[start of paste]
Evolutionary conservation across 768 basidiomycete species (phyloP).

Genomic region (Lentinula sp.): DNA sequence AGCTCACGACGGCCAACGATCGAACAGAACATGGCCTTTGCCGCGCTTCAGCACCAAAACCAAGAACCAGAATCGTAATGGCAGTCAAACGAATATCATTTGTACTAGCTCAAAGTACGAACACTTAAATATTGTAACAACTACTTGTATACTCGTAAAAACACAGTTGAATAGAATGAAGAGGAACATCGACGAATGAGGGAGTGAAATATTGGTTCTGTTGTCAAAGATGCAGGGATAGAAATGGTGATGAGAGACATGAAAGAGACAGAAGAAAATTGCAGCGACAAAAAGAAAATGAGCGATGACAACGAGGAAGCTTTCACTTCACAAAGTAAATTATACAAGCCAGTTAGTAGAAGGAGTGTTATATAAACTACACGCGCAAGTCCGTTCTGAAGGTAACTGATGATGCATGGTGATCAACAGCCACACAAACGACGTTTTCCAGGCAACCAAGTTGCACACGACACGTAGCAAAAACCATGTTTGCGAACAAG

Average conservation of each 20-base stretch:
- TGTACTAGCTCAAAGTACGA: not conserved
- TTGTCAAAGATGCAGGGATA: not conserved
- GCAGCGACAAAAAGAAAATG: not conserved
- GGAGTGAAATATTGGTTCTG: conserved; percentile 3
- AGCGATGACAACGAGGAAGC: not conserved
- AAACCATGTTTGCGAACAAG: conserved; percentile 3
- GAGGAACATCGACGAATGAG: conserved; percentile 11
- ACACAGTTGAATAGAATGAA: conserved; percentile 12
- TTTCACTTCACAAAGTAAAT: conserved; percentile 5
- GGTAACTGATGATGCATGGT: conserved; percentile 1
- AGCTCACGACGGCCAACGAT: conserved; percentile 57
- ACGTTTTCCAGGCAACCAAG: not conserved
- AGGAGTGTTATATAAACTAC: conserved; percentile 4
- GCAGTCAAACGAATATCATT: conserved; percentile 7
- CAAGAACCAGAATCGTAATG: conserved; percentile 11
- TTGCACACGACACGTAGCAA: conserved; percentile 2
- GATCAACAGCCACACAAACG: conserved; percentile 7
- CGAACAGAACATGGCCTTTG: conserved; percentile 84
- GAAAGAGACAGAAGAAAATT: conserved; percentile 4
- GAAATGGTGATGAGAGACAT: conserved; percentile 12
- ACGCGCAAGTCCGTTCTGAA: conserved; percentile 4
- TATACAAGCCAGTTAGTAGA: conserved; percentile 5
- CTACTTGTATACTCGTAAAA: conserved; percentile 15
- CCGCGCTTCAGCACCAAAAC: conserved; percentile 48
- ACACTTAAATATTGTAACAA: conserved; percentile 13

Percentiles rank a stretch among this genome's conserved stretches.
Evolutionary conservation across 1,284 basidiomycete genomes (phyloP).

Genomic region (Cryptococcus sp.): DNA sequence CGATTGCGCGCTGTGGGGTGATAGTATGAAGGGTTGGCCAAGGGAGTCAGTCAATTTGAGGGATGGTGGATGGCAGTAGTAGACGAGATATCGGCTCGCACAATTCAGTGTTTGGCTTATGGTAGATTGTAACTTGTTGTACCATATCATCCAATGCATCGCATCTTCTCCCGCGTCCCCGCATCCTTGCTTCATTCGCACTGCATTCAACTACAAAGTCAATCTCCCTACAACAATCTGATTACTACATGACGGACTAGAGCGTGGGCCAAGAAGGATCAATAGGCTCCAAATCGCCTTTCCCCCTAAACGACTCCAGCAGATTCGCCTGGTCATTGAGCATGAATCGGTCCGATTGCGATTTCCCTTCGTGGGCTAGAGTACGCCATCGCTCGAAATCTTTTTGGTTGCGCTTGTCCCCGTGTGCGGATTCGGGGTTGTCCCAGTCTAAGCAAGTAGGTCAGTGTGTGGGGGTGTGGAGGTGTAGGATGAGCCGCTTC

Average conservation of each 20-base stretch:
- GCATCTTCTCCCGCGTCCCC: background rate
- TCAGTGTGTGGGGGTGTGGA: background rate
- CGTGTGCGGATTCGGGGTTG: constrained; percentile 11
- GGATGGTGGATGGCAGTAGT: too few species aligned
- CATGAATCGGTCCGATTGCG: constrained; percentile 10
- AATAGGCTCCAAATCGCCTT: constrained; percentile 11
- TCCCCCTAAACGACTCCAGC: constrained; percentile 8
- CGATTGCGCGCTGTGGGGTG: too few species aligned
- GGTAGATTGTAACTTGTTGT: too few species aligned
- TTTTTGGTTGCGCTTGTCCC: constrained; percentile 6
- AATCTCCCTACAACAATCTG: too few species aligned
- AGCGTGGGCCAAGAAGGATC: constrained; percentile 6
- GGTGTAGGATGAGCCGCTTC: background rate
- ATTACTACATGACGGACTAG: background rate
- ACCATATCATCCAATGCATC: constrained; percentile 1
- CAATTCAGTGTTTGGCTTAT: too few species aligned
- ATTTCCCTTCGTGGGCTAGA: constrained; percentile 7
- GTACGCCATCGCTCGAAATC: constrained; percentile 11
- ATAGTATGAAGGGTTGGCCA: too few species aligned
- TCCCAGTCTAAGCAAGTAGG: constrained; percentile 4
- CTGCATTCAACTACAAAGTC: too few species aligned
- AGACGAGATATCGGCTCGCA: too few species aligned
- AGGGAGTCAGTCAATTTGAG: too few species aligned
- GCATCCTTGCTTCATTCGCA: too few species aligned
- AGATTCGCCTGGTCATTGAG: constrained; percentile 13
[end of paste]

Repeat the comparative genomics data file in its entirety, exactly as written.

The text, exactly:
Evolutionary conservation across 768 basidiomycete species (phyloP).

Genomic region (Lentinula sp.): DNA sequence AGCTCACGACGGCCAACGATCGAACAGAACATGGCCTTTGCCGCGCTTCAGCACCAAAACCAAGAACCAGAATCGTAATGGCAGTCAAACGAATATCATTTGTACTAGCTCAAAGTACGAACACTTAAATATTGTAACAACTACTTGTATACTCGTAAAAACACAGTTGAATAGAATGAAGAGGAACATCGACGAATGAGGGAGTGAAATATTGGTTCTGTTGTCAAAGATGCAGGGATAGAAATGGTGATGAGAGACATGAAAGAGACAGAAGAAAATTGCAGCGACAAAAAGAAAATGAGCGATGACAACGAGGAAGCTTTCACTTCACAAAGTAAATTATACAAGCCAGTTAGTAGAAGGAGTGTTATATAAACTACACGCGCAAGTCCGTTCTGAAGGTAACTGATGATGCATGGTGATCAACAGCCACACAAACGACGTTTTCCAGGCAACCAAGTTGCACACGACACGTAGCAAAAACCATGTTTGCGAACAAG

Average conservation of each 20-base stretch:
- TGTACTAGCTCAAAGTACGA: not conserved
- TTGTCAAAGATGCAGGGATA: not conserved
- GCAGCGACAAAAAGAAAATG: not conserved
- GGAGTGAAATATTGGTTCTG: conserved; percentile 3
- AGCGATGACAACGAGGAAGC: not conserved
- AAACCATGTTTGCGAACAAG: conserved; percentile 3
- GAGGAACATCGACGAATGAG: conserved; percentile 11
- ACACAGTTGAATAGAATGAA: conserved; percentile 12
- TTTCACTTCACAAAGTAAAT: conserved; percentile 5
- GGTAACTGATGATGCATGGT: conserved; percentile 1
- AGCTCACGACGGCCAACGAT: conserved; percentile 57
- ACGTTTTCCAGGCAACCAAG: not conserved
- AGGAGTGTTATATAAACTAC: conserved; percentile 4
- GCAGTCAAACGAATATCATT: conserved; percentile 7
- CAAGAACCAGAATCGTAATG: conserved; percentile 11
- TTGCACACGACACGTAGCAA: conserved; percentile 2
- GATCAACAGCCACACAAACG: conserved; percentile 7
- CGAACAGAACATGGCCTTTG: conserved; percentile 84
- GAAAGAGACAGAAGAAAATT: conserved; percentile 4
- GAAATGGTGATGAGAGACAT: conserved; percentile 12
- ACGCGCAAGTCCGTTCTGAA: conserved; percentile 4
- TATACAAGCCAGTTAGTAGA: conserved; percentile 5
- CTACTTGTATACTCGTAAAA: conserved; percentile 15
- CCGCGCTTCAGCACCAAAAC: conserved; percentile 48
- ACACTTAAATATTGTAACAA: conserved; percentile 13

Percentiles rank a stretch among this genome's conserved stretches.
Evolutionary conservation across 1,284 basidiomycete genomes (phyloP).

Genomic region (Cryptococcus sp.): DNA sequence CGATTGCGCGCTGTGGGGTGATAGTATGAAGGGTTGGCCAAGGGAGTCAGTCAATTTGAGGGATGGTGGATGGCAGTAGTAGACGAGATATCGGCTCGCACAATTCAGTGTTTGGCTTATGGTAGATTGTAACTTGTTGTACCATATCATCCAATGCATCGCATCTTCTCCCGCGTCCCCGCATCCTTGCTTCATTCGCACTGCATTCAACTACAAAGTCAATCTCCCTACAACAATCTGATTACTACATGACGGACTAGAGCGTGGGCCAAGAAGGATCAATAGGCTCCAAATCGCCTTTCCCCCTAAACGACTCCAGCAGATTCGCCTGGTCATTGAGCATGAATCGGTCCGATTGCGATTTCCCTTCGTGGGCTAGAGTACGCCATCGCTCGAAATCTTTTTGGTTGCGCTTGTCCCCGTGTGCGGATTCGGGGTTGTCCCAGTCTAAGCAAGTAGGTCAGTGTGTGGGGGTGTGGAGGTGTAGGATGAGCCGCTTC

Average conservation of each 20-base stretch:
- GCATCTTCTCCCGCGTCCCC: background rate
- TCAGTGTGTGGGGGTGTGGA: background rate
- CGTGTGCGGATTCGGGGTTG: constrained; percentile 11
- GGATGGTGGATGGCAGTAGT: too few species aligned
- CATGAATCGGTCCGATTGCG: constrained; percentile 10
- AATAGGCTCCAAATCGCCTT: constrained; percentile 11
- TCCCCCTAAACGACTCCAGC: constrained; percentile 8
- CGATTGCGCGCTGTGGGGTG: too few species aligned
- GGTAGATTGTAACTTGTTGT: too few species aligned
- TTTTTGGTTGCGCTTGTCCC: constrained; percentile 6
- AATCTCCCTACAACAATCTG: too few species aligned
- AGCGTGGGCCAAGAAGGATC: constrained; percentile 6
- GGTGTAGGATGAGCCGCTTC: background rate
- ATTACTACATGACGGACTAG: background rate
- ACCATATCATCCAATGCATC: constrained; percentile 1
- CAATTCAGTGTTTGGCTTAT: too few species aligned
- ATTTCCCTTCGTGGGCTAGA: constrained; percentile 7
- GTACGCCATCGCTCGAAATC: constrained; percentile 11
- ATAGTATGAAGGGTTGGCCA: too few species aligned
- TCCCAGTCTAAGCAAGTAGG: constrained; percentile 4
- CTGCATTCAACTACAAAGTC: too few species aligned
- AGACGAGATATCGGCTCGCA: too few species aligned
- AGGGAGTCAGTCAATTTGAG: too few species aligned
- GCATCCTTGCTTCATTCGCA: too few species aligned
- AGATTCGCCTGGTCATTGAG: constrained; percentile 13